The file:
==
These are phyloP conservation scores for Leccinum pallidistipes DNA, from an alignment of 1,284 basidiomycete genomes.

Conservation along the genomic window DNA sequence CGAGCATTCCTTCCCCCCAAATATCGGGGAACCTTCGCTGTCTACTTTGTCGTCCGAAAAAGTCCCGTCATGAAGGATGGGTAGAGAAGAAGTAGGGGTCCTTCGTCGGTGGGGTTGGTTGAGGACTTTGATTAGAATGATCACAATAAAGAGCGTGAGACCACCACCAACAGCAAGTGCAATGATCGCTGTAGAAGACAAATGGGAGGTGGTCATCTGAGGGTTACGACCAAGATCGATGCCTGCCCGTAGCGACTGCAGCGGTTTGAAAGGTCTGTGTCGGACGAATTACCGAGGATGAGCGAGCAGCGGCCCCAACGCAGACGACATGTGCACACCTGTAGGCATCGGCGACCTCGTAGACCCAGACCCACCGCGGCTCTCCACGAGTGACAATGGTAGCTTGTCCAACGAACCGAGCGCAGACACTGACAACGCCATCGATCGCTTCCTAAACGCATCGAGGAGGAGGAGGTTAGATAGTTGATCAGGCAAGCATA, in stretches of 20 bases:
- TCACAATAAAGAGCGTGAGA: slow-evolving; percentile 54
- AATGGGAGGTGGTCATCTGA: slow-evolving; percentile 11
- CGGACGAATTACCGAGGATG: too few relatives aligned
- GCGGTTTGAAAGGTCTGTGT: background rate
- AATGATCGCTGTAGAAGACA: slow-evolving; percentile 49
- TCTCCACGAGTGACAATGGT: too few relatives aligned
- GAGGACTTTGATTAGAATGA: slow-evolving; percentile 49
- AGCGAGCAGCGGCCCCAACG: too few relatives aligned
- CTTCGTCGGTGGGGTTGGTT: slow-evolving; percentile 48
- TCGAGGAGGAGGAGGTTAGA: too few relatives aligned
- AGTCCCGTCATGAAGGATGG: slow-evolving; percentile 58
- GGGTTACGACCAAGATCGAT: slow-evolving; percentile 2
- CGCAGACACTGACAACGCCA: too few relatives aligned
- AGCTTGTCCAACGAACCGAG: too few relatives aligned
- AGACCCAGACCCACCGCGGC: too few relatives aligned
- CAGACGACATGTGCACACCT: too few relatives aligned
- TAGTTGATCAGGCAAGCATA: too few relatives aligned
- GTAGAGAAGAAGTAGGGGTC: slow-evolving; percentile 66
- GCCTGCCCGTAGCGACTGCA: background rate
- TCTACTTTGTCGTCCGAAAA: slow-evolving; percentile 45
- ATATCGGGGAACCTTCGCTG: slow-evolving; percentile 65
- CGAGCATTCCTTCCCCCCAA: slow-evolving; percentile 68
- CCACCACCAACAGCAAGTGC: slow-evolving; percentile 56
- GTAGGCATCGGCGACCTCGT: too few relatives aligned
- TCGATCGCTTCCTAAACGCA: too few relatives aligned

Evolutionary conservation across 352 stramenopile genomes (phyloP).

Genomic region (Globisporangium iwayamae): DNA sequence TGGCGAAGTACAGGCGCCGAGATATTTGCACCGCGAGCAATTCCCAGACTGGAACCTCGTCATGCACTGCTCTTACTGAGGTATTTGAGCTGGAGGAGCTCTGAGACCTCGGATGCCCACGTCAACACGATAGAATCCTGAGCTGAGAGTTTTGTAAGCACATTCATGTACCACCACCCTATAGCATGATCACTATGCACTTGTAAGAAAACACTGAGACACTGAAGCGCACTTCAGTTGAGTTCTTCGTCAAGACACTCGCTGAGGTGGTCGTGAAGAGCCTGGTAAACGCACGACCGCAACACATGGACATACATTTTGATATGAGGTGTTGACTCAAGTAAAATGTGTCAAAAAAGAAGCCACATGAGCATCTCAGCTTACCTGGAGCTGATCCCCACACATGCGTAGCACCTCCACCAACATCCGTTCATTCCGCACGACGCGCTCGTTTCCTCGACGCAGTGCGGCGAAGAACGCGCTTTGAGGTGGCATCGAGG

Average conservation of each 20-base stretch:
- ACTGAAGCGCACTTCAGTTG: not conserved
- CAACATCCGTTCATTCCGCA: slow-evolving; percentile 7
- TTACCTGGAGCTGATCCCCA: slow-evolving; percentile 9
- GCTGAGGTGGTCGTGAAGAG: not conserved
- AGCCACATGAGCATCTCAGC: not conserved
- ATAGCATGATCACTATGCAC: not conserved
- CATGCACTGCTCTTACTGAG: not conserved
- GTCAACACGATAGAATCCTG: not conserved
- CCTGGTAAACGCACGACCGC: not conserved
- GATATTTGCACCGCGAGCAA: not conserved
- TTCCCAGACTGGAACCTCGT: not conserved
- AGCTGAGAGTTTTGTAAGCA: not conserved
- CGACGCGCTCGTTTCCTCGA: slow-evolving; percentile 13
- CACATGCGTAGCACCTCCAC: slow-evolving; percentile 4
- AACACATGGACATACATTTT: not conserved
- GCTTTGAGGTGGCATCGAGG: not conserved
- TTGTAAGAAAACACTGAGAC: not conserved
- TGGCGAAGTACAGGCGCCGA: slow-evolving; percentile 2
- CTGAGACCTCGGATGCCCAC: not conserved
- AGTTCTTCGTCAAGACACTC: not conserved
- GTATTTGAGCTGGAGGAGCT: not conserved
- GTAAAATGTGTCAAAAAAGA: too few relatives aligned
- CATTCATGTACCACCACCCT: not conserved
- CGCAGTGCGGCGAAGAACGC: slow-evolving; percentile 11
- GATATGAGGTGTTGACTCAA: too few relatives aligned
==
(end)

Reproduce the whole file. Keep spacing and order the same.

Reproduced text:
These are phyloP conservation scores for Leccinum pallidistipes DNA, from an alignment of 1,284 basidiomycete genomes.

Conservation along the genomic window DNA sequence CGAGCATTCCTTCCCCCCAAATATCGGGGAACCTTCGCTGTCTACTTTGTCGTCCGAAAAAGTCCCGTCATGAAGGATGGGTAGAGAAGAAGTAGGGGTCCTTCGTCGGTGGGGTTGGTTGAGGACTTTGATTAGAATGATCACAATAAAGAGCGTGAGACCACCACCAACAGCAAGTGCAATGATCGCTGTAGAAGACAAATGGGAGGTGGTCATCTGAGGGTTACGACCAAGATCGATGCCTGCCCGTAGCGACTGCAGCGGTTTGAAAGGTCTGTGTCGGACGAATTACCGAGGATGAGCGAGCAGCGGCCCCAACGCAGACGACATGTGCACACCTGTAGGCATCGGCGACCTCGTAGACCCAGACCCACCGCGGCTCTCCACGAGTGACAATGGTAGCTTGTCCAACGAACCGAGCGCAGACACTGACAACGCCATCGATCGCTTCCTAAACGCATCGAGGAGGAGGAGGTTAGATAGTTGATCAGGCAAGCATA, in stretches of 20 bases:
- TCACAATAAAGAGCGTGAGA: slow-evolving; percentile 54
- AATGGGAGGTGGTCATCTGA: slow-evolving; percentile 11
- CGGACGAATTACCGAGGATG: too few relatives aligned
- GCGGTTTGAAAGGTCTGTGT: background rate
- AATGATCGCTGTAGAAGACA: slow-evolving; percentile 49
- TCTCCACGAGTGACAATGGT: too few relatives aligned
- GAGGACTTTGATTAGAATGA: slow-evolving; percentile 49
- AGCGAGCAGCGGCCCCAACG: too few relatives aligned
- CTTCGTCGGTGGGGTTGGTT: slow-evolving; percentile 48
- TCGAGGAGGAGGAGGTTAGA: too few relatives aligned
- AGTCCCGTCATGAAGGATGG: slow-evolving; percentile 58
- GGGTTACGACCAAGATCGAT: slow-evolving; percentile 2
- CGCAGACACTGACAACGCCA: too few relatives aligned
- AGCTTGTCCAACGAACCGAG: too few relatives aligned
- AGACCCAGACCCACCGCGGC: too few relatives aligned
- CAGACGACATGTGCACACCT: too few relatives aligned
- TAGTTGATCAGGCAAGCATA: too few relatives aligned
- GTAGAGAAGAAGTAGGGGTC: slow-evolving; percentile 66
- GCCTGCCCGTAGCGACTGCA: background rate
- TCTACTTTGTCGTCCGAAAA: slow-evolving; percentile 45
- ATATCGGGGAACCTTCGCTG: slow-evolving; percentile 65
- CGAGCATTCCTTCCCCCCAA: slow-evolving; percentile 68
- CCACCACCAACAGCAAGTGC: slow-evolving; percentile 56
- GTAGGCATCGGCGACCTCGT: too few relatives aligned
- TCGATCGCTTCCTAAACGCA: too few relatives aligned

Evolutionary conservation across 352 stramenopile genomes (phyloP).

Genomic region (Globisporangium iwayamae): DNA sequence TGGCGAAGTACAGGCGCCGAGATATTTGCACCGCGAGCAATTCCCAGACTGGAACCTCGTCATGCACTGCTCTTACTGAGGTATTTGAGCTGGAGGAGCTCTGAGACCTCGGATGCCCACGTCAACACGATAGAATCCTGAGCTGAGAGTTTTGTAAGCACATTCATGTACCACCACCCTATAGCATGATCACTATGCACTTGTAAGAAAACACTGAGACACTGAAGCGCACTTCAGTTGAGTTCTTCGTCAAGACACTCGCTGAGGTGGTCGTGAAGAGCCTGGTAAACGCACGACCGCAACACATGGACATACATTTTGATATGAGGTGTTGACTCAAGTAAAATGTGTCAAAAAAGAAGCCACATGAGCATCTCAGCTTACCTGGAGCTGATCCCCACACATGCGTAGCACCTCCACCAACATCCGTTCATTCCGCACGACGCGCTCGTTTCCTCGACGCAGTGCGGCGAAGAACGCGCTTTGAGGTGGCATCGAGG

Average conservation of each 20-base stretch:
- ACTGAAGCGCACTTCAGTTG: not conserved
- CAACATCCGTTCATTCCGCA: slow-evolving; percentile 7
- TTACCTGGAGCTGATCCCCA: slow-evolving; percentile 9
- GCTGAGGTGGTCGTGAAGAG: not conserved
- AGCCACATGAGCATCTCAGC: not conserved
- ATAGCATGATCACTATGCAC: not conserved
- CATGCACTGCTCTTACTGAG: not conserved
- GTCAACACGATAGAATCCTG: not conserved
- CCTGGTAAACGCACGACCGC: not conserved
- GATATTTGCACCGCGAGCAA: not conserved
- TTCCCAGACTGGAACCTCGT: not conserved
- AGCTGAGAGTTTTGTAAGCA: not conserved
- CGACGCGCTCGTTTCCTCGA: slow-evolving; percentile 13
- CACATGCGTAGCACCTCCAC: slow-evolving; percentile 4
- AACACATGGACATACATTTT: not conserved
- GCTTTGAGGTGGCATCGAGG: not conserved
- TTGTAAGAAAACACTGAGAC: not conserved
- TGGCGAAGTACAGGCGCCGA: slow-evolving; percentile 2
- CTGAGACCTCGGATGCCCAC: not conserved
- AGTTCTTCGTCAAGACACTC: not conserved
- GTATTTGAGCTGGAGGAGCT: not conserved
- GTAAAATGTGTCAAAAAAGA: too few relatives aligned
- CATTCATGTACCACCACCCT: not conserved
- CGCAGTGCGGCGAAGAACGC: slow-evolving; percentile 11
- GATATGAGGTGTTGACTCAA: too few relatives aligned